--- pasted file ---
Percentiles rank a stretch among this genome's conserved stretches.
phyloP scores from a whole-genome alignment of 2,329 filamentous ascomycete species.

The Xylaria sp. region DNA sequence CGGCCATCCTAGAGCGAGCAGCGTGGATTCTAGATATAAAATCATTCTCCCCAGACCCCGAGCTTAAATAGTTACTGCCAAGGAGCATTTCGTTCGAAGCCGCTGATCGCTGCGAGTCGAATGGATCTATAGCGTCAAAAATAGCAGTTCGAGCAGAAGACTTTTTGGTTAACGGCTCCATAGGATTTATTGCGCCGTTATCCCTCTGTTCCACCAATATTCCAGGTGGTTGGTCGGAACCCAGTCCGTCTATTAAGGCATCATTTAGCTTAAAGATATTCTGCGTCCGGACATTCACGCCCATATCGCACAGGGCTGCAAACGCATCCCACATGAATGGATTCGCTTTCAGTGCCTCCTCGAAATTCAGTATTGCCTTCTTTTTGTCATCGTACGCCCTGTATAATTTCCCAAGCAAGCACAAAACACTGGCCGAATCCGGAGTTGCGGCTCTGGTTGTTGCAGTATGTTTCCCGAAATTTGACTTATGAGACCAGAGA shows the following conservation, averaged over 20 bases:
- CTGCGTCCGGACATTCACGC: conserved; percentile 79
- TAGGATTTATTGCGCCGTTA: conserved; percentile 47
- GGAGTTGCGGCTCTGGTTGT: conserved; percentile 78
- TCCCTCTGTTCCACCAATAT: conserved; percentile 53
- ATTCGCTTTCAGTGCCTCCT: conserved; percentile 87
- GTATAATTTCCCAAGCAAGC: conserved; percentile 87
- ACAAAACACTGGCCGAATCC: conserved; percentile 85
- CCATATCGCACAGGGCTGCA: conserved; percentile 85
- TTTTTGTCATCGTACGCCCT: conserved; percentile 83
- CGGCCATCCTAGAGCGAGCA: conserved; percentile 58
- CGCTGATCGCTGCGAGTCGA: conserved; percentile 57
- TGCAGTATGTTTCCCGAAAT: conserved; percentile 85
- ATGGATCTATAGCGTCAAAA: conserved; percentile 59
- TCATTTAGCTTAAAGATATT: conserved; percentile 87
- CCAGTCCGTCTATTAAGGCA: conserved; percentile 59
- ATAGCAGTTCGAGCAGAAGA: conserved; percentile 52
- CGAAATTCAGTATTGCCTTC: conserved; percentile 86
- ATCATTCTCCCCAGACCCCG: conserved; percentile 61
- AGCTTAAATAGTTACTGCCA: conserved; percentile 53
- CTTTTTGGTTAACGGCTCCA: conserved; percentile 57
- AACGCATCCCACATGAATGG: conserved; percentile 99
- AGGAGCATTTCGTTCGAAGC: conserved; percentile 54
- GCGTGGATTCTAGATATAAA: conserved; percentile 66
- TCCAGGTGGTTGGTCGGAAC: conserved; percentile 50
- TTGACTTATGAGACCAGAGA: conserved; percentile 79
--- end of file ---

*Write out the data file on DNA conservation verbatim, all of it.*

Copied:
Percentiles rank a stretch among this genome's conserved stretches.
phyloP scores from a whole-genome alignment of 2,329 filamentous ascomycete species.

The Xylaria sp. region DNA sequence CGGCCATCCTAGAGCGAGCAGCGTGGATTCTAGATATAAAATCATTCTCCCCAGACCCCGAGCTTAAATAGTTACTGCCAAGGAGCATTTCGTTCGAAGCCGCTGATCGCTGCGAGTCGAATGGATCTATAGCGTCAAAAATAGCAGTTCGAGCAGAAGACTTTTTGGTTAACGGCTCCATAGGATTTATTGCGCCGTTATCCCTCTGTTCCACCAATATTCCAGGTGGTTGGTCGGAACCCAGTCCGTCTATTAAGGCATCATTTAGCTTAAAGATATTCTGCGTCCGGACATTCACGCCCATATCGCACAGGGCTGCAAACGCATCCCACATGAATGGATTCGCTTTCAGTGCCTCCTCGAAATTCAGTATTGCCTTCTTTTTGTCATCGTACGCCCTGTATAATTTCCCAAGCAAGCACAAAACACTGGCCGAATCCGGAGTTGCGGCTCTGGTTGTTGCAGTATGTTTCCCGAAATTTGACTTATGAGACCAGAGA shows the following conservation, averaged over 20 bases:
- CTGCGTCCGGACATTCACGC: conserved; percentile 79
- TAGGATTTATTGCGCCGTTA: conserved; percentile 47
- GGAGTTGCGGCTCTGGTTGT: conserved; percentile 78
- TCCCTCTGTTCCACCAATAT: conserved; percentile 53
- ATTCGCTTTCAGTGCCTCCT: conserved; percentile 87
- GTATAATTTCCCAAGCAAGC: conserved; percentile 87
- ACAAAACACTGGCCGAATCC: conserved; percentile 85
- CCATATCGCACAGGGCTGCA: conserved; percentile 85
- TTTTTGTCATCGTACGCCCT: conserved; percentile 83
- CGGCCATCCTAGAGCGAGCA: conserved; percentile 58
- CGCTGATCGCTGCGAGTCGA: conserved; percentile 57
- TGCAGTATGTTTCCCGAAAT: conserved; percentile 85
- ATGGATCTATAGCGTCAAAA: conserved; percentile 59
- TCATTTAGCTTAAAGATATT: conserved; percentile 87
- CCAGTCCGTCTATTAAGGCA: conserved; percentile 59
- ATAGCAGTTCGAGCAGAAGA: conserved; percentile 52
- CGAAATTCAGTATTGCCTTC: conserved; percentile 86
- ATCATTCTCCCCAGACCCCG: conserved; percentile 61
- AGCTTAAATAGTTACTGCCA: conserved; percentile 53
- CTTTTTGGTTAACGGCTCCA: conserved; percentile 57
- AACGCATCCCACATGAATGG: conserved; percentile 99
- AGGAGCATTTCGTTCGAAGC: conserved; percentile 54
- GCGTGGATTCTAGATATAAA: conserved; percentile 66
- TCCAGGTGGTTGGTCGGAAC: conserved; percentile 50
- TTGACTTATGAGACCAGAGA: conserved; percentile 79